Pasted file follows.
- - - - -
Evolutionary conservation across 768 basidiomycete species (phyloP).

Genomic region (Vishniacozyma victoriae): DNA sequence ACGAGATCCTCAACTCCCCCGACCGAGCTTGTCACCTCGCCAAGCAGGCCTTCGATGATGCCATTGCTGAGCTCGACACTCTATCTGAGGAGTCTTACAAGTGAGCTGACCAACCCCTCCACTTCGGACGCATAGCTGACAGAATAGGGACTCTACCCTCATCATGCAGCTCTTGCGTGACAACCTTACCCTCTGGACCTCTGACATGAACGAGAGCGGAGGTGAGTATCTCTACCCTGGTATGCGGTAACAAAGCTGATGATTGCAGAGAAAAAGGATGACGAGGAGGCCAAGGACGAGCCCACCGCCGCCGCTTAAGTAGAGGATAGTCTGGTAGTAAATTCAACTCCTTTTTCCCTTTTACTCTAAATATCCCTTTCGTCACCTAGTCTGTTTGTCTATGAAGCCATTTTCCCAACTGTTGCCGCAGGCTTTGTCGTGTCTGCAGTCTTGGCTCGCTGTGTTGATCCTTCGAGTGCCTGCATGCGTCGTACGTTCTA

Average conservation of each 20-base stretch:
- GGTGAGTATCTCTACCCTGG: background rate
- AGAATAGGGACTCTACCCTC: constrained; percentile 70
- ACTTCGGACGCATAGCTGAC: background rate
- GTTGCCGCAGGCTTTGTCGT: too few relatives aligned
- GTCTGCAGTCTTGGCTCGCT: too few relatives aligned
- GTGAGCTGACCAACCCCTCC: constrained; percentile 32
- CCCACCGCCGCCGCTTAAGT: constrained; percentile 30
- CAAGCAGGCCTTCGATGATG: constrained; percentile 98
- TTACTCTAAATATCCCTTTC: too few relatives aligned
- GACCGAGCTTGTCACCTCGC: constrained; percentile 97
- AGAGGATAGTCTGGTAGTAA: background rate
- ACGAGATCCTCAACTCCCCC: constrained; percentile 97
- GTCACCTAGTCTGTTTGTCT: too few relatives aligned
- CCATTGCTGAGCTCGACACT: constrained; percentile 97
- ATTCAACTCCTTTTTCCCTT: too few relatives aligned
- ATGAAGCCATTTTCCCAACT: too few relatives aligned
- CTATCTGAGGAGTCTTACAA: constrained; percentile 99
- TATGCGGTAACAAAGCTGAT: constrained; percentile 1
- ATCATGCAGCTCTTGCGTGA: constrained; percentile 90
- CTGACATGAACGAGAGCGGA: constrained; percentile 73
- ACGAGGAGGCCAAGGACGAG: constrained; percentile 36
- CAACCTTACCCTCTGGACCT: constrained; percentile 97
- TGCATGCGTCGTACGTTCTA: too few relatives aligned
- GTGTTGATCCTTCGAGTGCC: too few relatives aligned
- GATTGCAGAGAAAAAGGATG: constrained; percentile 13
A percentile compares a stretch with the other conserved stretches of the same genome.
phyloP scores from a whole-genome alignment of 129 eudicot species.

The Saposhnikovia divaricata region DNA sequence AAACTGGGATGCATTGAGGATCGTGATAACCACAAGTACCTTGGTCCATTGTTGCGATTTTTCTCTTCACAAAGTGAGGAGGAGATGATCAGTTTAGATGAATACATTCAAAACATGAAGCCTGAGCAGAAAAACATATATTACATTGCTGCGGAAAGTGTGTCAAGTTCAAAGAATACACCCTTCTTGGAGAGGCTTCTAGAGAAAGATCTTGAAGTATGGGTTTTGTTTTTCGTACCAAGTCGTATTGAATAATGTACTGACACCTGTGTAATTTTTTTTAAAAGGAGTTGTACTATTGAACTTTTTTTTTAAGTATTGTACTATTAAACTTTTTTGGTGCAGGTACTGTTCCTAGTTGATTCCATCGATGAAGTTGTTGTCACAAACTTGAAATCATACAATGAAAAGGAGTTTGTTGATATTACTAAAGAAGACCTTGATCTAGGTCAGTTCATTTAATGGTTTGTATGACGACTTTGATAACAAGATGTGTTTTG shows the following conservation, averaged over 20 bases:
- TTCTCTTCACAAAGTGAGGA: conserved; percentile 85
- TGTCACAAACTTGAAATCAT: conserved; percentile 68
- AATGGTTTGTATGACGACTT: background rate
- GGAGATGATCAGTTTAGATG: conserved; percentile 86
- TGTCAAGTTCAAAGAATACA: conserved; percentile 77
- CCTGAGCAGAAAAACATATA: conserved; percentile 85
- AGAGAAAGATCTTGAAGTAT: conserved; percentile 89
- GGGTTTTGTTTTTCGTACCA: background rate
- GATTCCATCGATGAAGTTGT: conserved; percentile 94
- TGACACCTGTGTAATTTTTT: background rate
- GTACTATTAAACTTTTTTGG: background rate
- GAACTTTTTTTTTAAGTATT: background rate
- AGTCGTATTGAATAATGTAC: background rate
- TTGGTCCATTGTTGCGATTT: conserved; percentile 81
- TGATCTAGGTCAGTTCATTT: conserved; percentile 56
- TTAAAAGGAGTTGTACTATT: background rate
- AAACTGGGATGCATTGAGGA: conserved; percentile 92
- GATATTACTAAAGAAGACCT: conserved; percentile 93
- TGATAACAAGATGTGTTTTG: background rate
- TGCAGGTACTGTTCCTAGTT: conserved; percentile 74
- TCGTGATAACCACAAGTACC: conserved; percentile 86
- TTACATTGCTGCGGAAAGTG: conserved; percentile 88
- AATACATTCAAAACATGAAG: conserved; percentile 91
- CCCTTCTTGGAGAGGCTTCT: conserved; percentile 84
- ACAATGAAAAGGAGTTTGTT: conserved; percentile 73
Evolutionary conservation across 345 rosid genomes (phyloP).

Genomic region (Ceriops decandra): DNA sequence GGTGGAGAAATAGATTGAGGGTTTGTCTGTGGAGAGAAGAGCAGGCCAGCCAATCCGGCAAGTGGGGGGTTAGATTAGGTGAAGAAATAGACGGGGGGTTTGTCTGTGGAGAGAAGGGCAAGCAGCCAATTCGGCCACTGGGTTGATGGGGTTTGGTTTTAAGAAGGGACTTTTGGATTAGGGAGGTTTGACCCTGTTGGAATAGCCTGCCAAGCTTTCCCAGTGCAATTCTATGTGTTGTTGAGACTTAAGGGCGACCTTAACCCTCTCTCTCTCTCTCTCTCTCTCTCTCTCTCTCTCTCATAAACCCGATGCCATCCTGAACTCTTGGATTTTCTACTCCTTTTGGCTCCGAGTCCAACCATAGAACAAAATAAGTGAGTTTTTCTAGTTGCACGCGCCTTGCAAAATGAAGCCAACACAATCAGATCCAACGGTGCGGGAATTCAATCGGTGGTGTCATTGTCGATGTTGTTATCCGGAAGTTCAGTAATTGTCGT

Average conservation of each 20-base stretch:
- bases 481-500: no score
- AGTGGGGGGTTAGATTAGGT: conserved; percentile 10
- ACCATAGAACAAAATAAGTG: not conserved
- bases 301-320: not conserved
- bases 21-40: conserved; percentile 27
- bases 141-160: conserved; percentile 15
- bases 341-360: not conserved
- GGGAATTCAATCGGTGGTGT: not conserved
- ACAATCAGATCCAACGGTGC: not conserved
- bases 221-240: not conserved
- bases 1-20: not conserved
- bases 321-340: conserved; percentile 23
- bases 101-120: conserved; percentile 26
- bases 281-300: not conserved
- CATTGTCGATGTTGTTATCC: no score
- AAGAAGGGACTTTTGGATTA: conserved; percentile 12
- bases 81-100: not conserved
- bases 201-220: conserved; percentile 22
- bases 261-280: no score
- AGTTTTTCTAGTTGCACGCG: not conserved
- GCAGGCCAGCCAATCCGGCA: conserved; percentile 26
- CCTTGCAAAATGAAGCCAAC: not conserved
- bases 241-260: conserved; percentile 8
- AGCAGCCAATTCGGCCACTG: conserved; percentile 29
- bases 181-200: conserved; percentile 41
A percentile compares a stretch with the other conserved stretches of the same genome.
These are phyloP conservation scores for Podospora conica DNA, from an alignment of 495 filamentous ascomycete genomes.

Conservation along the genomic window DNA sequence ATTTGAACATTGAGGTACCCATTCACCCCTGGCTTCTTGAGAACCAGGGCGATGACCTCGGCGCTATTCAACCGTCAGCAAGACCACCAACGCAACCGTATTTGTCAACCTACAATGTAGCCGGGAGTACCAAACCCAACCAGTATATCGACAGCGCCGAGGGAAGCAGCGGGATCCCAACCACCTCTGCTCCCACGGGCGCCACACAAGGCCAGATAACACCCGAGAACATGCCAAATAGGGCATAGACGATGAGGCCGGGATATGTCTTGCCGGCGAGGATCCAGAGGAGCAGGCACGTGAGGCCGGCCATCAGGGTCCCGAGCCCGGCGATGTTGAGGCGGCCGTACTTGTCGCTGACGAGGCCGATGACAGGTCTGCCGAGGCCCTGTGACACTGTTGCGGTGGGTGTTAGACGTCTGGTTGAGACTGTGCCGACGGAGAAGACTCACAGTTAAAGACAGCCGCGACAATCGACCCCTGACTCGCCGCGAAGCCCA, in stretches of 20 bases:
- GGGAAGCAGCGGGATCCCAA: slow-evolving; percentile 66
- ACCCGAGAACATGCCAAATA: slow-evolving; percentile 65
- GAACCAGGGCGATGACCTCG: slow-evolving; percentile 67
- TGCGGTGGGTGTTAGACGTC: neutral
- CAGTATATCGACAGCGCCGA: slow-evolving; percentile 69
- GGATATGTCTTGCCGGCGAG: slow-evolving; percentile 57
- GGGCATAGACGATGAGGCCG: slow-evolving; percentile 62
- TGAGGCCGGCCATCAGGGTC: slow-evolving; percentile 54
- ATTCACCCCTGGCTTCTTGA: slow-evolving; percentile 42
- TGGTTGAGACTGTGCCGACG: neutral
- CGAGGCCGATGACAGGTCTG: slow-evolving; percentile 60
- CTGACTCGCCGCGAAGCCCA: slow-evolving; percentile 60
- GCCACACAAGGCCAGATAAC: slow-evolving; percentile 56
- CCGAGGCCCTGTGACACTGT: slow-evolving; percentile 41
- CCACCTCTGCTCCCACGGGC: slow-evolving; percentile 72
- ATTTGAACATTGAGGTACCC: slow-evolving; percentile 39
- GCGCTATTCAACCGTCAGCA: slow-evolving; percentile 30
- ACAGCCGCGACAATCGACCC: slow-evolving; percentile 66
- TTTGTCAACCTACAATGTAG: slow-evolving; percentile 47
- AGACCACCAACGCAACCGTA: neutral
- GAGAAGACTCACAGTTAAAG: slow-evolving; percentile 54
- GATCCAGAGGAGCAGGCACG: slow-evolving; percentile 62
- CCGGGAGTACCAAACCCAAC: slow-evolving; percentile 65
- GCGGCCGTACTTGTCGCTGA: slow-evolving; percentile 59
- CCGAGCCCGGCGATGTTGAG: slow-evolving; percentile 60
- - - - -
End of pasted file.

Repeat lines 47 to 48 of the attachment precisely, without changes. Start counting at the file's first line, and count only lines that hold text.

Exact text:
- TTAAAAGGAGTTGTACTATT: background rate
- AAACTGGGATGCATTGAGGA: conserved; percentile 92